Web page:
To celebrate International Women's Day (Sunday 8 March) and the contribution of our Service women to operations in Afghanistan ahead of Friday's tribute service and parade, the Legion has chosen to reflect on a project created to look at the role of female soldiers on the front line in Afghanistan and their attempts to engage with Afghan women (The White Picture 2012).
Captain Anna Crossley served in Afghanistan in 2012 as a Female Engagement Officer (FEO). Although trained as a Nursing Officer and a member of the QARANC, Anna chose this highly demanding role and received language training before being deployed.
Her objective was to be invited into the homes of local Afghans and meet and talk to the women of the household, widely thought to be responsible for their children's education and the health of the family. Anna's aim was to interact with both male members of the local communities and the female population that is off limits to male soldiers.
Anna spent 6 months in Afghanistan in Forward Operating Base Oullette. It was her second time in the country and reflecting on her role alongside the soldiers in areas often considered the front line she commented:
"I was hot, dirty and dressed like a man but when I was invited inside a home I was always welcomed by Afghan women. It was a privilege to speak to them in their own language and experience their culture."
Captain Anna Crossley served in Afghanistan in 2012 as a Female Engagement Officer (FEO), spending six months in Afghanistan in Forward Operating Base Oullette. This was her second time in the country.
Deployed within the Upper Gereshk Valley Anna had the task of engaging with the local population in one of the most hostile districts of Helmand Province, Afghanistan.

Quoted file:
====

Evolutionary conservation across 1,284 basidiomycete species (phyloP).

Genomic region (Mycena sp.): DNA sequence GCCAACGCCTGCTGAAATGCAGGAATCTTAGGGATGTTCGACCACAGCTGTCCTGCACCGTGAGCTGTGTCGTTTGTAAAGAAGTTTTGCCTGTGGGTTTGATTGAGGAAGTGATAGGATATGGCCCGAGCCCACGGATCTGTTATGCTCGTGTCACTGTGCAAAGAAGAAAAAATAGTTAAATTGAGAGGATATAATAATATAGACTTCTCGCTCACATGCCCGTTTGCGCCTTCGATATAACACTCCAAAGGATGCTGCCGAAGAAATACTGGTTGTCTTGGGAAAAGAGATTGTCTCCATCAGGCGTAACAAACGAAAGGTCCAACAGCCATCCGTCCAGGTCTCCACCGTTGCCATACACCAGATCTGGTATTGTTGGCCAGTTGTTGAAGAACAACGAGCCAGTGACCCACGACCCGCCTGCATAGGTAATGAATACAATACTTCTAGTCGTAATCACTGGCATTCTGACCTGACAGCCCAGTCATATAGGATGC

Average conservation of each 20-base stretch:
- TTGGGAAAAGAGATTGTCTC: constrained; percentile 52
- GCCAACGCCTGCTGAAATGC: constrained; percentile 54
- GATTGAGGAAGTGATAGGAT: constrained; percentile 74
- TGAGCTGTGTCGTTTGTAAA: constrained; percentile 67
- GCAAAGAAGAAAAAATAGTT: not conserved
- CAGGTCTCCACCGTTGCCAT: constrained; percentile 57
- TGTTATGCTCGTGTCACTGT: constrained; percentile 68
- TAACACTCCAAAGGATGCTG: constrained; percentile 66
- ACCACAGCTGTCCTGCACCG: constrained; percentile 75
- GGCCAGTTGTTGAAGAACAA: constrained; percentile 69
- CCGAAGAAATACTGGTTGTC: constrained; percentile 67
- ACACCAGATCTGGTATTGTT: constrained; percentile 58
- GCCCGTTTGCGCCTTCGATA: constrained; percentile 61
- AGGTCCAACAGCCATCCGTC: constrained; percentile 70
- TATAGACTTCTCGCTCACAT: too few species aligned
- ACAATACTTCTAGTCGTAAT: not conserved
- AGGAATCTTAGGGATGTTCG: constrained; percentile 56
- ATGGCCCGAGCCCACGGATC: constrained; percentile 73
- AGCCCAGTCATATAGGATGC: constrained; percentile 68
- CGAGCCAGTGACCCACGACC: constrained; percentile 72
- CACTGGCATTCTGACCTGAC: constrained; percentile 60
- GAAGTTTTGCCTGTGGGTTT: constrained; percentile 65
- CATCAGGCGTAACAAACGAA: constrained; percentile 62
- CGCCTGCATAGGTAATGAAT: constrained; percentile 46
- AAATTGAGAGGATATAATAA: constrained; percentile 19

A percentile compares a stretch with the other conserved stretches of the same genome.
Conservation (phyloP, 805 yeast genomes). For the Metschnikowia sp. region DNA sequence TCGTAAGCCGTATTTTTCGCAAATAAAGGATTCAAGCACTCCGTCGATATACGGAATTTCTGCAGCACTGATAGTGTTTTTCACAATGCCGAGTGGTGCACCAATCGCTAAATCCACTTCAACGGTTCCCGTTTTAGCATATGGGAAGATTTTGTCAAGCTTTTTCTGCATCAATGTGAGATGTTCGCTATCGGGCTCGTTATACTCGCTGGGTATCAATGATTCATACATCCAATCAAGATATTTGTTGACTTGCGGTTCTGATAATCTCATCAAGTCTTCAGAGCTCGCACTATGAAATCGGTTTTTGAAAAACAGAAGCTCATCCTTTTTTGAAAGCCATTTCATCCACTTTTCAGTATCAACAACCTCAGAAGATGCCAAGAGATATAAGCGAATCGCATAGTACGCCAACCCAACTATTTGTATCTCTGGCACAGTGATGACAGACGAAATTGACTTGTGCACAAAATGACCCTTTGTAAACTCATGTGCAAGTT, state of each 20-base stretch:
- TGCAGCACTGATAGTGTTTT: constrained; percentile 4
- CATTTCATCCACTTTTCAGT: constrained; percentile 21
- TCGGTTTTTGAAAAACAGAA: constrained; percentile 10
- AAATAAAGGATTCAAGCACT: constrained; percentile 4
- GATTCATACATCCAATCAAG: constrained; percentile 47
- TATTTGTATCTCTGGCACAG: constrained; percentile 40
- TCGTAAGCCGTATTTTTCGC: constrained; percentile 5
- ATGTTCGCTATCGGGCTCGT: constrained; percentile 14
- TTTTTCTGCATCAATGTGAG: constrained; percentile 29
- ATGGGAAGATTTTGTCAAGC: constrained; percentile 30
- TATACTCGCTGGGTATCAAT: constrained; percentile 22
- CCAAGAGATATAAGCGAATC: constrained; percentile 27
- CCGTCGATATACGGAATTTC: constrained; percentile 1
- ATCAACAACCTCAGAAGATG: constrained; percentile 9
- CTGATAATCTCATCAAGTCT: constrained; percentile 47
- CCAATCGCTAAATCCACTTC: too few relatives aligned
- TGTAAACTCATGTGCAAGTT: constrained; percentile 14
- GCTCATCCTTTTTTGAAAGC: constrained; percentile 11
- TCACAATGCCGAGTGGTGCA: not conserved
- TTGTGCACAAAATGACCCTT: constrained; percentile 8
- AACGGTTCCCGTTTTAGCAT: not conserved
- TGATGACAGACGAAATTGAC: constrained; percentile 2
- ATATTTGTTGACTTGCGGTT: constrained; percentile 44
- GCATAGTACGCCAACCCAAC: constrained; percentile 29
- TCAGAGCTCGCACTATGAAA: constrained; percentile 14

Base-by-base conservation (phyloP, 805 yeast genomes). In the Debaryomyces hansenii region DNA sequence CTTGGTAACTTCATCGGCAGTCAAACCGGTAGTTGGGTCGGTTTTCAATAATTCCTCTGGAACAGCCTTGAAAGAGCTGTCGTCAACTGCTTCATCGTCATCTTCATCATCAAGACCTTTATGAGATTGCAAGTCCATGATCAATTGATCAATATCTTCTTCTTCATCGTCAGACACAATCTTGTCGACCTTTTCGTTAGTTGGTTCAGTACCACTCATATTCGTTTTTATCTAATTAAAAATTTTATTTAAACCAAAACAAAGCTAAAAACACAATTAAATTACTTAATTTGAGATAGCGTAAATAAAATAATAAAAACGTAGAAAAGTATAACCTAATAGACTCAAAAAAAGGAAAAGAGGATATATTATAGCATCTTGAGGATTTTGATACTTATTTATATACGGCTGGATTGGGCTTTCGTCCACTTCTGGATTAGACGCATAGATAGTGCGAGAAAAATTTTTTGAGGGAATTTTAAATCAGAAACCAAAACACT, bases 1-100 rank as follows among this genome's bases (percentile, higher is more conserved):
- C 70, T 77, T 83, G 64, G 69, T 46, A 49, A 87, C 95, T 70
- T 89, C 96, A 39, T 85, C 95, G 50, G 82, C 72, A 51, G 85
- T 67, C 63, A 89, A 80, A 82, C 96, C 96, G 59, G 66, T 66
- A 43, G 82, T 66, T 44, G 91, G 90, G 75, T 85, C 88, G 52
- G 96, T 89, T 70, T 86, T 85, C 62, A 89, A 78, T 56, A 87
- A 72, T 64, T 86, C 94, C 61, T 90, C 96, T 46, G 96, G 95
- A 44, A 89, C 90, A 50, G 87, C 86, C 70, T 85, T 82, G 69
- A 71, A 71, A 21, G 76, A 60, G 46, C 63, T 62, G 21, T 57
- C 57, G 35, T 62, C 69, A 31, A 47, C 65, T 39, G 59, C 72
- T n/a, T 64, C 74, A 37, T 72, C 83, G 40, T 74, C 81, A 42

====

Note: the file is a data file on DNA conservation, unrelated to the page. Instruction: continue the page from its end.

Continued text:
"Being a female attached to the infantry is not necessarily a barrier. You have a different perspective and if you bring that alongside a variety of skills and the determination to work hard, you will be valued."
Anna sits in an armoured vehicle as the patrol head out of Forward Operating Base Oulette.
Anna puts on her body armour as she prepares to head out on patrol in the Upper Gereshk valley of Helmand Province. Whilst in Afghanistan this was the only way to access the homes of Afghan families known as compounds.
Anna interacting with members of the local community.
Often confined to patrol bases Anna would receive regular parcels from home. They would consist of anything from sweets to Rosehip tea and women's magazines.
Washing clothes was limited to a bucket and hose pipe.
Anna makes the most of the down time to train in the make shift gym.
In the evenings there was little to do apart from read.
Reflecting on her time with women from Afghanistan Anna said:
"The lives of Afghan women in Helmand is hard. They lack education, freedom and therefore equality with their male counterparts. Only the bravest women dare to challenge this way of life and risk their lives to make the female voice heard."
All photos copyright to The Royal British Legion / Alison Baskerville.
The White Picture - The Hidden World of Women in Combat was an exhibition of photos by Alison Baskerville presented by The Royal British Legion at the Gallery@Oxo in late 2012.
International Women's Day is a time to reflect and celebrate the role of women in society and their achievements in trying to create better lives for those in parts of the world where they live in poverty, violence and have limited resources.